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Posted April 18, 2002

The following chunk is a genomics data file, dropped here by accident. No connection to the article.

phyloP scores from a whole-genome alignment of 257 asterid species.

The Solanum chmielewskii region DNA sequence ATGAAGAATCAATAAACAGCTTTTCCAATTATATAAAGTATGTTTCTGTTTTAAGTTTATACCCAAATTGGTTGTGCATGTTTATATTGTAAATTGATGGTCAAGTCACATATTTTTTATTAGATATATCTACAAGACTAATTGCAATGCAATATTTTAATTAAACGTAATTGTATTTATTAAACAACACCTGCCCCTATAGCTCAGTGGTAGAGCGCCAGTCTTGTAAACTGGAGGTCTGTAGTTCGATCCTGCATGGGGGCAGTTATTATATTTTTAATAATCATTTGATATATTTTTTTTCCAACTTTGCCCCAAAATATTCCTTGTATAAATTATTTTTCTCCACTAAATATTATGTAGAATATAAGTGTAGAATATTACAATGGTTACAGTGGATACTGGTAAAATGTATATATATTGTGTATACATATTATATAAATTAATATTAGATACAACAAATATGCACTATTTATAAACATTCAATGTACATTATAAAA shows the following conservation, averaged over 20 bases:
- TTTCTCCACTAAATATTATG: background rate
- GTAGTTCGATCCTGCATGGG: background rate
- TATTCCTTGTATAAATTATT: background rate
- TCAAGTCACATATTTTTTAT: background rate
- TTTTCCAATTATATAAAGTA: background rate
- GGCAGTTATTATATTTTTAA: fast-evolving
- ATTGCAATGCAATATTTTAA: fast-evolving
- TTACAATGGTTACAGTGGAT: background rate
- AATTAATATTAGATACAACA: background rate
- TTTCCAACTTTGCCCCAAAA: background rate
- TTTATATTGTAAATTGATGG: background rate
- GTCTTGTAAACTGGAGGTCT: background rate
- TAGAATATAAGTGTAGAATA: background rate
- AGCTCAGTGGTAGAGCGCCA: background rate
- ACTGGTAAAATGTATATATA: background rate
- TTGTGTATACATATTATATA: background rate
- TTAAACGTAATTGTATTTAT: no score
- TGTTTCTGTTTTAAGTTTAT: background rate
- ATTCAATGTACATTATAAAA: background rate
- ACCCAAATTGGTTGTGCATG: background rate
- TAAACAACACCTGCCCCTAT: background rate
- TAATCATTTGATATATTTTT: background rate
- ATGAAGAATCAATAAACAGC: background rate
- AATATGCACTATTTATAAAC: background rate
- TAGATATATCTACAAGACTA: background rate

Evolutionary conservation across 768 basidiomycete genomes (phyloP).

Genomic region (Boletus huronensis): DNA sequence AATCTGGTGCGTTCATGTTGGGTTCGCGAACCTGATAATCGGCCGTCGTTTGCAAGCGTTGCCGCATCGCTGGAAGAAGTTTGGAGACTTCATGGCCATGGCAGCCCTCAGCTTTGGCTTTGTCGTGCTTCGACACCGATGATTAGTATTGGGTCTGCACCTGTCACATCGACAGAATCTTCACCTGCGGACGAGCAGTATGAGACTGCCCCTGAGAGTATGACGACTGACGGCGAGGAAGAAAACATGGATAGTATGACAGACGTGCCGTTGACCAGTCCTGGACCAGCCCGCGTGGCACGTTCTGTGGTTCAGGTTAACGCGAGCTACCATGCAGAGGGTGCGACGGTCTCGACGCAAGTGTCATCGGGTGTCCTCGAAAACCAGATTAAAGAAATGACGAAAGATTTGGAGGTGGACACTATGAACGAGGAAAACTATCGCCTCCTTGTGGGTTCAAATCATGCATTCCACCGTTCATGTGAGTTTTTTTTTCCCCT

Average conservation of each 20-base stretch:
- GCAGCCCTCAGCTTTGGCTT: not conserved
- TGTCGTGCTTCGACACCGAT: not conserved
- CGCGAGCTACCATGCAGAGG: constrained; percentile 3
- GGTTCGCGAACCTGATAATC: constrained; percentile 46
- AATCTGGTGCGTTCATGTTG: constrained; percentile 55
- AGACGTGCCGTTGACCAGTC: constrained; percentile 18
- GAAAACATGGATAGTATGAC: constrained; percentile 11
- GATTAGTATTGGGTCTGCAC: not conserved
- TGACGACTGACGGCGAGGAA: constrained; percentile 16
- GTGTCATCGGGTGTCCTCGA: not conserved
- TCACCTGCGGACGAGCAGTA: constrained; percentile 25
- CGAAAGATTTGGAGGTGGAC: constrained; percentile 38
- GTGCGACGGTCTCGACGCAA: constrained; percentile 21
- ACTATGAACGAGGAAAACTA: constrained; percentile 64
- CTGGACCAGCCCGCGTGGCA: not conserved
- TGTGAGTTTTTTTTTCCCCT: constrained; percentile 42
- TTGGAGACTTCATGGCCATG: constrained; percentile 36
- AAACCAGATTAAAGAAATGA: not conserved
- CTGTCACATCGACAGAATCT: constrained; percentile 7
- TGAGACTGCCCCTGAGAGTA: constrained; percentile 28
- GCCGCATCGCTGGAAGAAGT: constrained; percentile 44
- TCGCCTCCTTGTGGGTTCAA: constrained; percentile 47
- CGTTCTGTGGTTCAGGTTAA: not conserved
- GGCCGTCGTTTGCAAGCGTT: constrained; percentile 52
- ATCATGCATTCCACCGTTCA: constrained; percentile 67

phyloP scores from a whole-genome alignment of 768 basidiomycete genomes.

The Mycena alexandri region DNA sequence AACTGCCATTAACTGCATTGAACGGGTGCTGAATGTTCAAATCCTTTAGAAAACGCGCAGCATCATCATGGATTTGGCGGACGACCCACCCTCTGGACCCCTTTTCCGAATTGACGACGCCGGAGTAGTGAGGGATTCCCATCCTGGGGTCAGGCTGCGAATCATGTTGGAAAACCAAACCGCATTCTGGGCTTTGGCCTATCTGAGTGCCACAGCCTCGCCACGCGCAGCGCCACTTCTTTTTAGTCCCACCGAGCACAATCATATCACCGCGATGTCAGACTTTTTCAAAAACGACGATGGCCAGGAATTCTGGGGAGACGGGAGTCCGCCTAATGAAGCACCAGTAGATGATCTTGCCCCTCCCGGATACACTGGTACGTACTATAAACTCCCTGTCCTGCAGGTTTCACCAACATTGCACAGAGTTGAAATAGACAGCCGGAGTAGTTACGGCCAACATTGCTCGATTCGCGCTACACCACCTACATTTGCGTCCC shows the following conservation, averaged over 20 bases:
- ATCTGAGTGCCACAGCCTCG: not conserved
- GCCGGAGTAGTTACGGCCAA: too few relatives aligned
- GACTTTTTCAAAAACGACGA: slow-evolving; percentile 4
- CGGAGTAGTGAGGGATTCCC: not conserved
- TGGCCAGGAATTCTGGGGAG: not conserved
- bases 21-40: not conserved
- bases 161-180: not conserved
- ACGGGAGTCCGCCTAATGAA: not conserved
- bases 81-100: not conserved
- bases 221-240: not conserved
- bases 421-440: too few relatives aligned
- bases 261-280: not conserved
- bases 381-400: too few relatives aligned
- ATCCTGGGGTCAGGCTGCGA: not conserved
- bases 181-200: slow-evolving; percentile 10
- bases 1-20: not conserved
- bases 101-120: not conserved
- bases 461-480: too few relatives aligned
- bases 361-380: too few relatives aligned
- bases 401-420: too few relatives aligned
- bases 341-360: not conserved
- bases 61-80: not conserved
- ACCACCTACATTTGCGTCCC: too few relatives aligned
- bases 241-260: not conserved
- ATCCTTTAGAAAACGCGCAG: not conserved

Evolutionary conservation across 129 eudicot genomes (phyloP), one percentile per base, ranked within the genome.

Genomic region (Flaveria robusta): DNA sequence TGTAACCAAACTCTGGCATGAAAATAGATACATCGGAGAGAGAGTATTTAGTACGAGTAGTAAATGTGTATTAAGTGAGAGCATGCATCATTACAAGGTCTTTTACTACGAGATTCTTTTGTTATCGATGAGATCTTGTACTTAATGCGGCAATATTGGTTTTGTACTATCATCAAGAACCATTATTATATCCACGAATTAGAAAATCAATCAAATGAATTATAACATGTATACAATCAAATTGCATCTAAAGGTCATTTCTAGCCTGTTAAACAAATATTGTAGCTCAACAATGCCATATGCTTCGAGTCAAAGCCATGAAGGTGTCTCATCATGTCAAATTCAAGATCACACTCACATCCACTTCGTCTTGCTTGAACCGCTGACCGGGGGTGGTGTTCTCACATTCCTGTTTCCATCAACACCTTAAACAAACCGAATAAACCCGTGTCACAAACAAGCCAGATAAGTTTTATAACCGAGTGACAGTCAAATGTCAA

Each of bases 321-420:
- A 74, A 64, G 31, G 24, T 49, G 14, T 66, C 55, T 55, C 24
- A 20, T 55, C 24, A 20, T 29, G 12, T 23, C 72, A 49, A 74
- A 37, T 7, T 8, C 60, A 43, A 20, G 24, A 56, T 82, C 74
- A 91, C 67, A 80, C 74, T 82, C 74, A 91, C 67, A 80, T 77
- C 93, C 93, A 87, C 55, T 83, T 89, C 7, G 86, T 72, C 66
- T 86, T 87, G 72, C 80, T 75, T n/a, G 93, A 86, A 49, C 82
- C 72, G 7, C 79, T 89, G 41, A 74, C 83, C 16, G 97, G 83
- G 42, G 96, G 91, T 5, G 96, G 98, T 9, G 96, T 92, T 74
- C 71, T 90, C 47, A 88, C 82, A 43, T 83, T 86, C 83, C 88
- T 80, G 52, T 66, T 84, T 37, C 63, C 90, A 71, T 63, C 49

By Paul Lappen, Dead Trees Review Based on a series of newspaper pieces written in the late 1970s, this book profiles some of the people who made Los Angeles¿ bohemian culture in the 20th century. Many people think that San Francisco, with the Beat Generation, was the ¿center¿ of bohemian living, but the City of Angels had quite a thriving culture of its own. It all grew out of the coffeehouse scene, where a constantly changing group of poets, literary gypsies, writers in exile (real or self-imposed) and others, would get together and weave pieces of the literary tapestry of Los Angeles. Rolfe profiles the famous, and not so famous, including Theodore Dreiser, Charles Bukowski, Henry Miller, John Steinbeck, Aldous Huxley and the Mann brothers (Thomas and Heinrich). There is also a piece on Upton Sinclair¿s 1934 campaign for Governor of California. Running on the Socialist Party ticket, he received 45 percent of the vote despite a major smear campaign against him. As part of a musical family (the virtuoso violinist Yehudi Menuhin was an uncle), Rolfe grew up in a household that offered a place to go for musicians and other artists-in-exile. This book was not written as some piece of dry literary history, it was written by someone who was there and lived through that era, and has spent much of his life writing about it. As a lifelong voracious reader, I very much appreciated Rolfe¿s putting a person and life to the names I have seen on book covers my whole life. Anyone with an interest in 20th century American literature will enjoy this book. I think I¿ll visit my local library and see how many of these authors are in the stacks. Meantime, this book is highly recommended.Was this review helpful? Yes NoThank you for your feedback. Report this reviewThank you, this review has been flagged.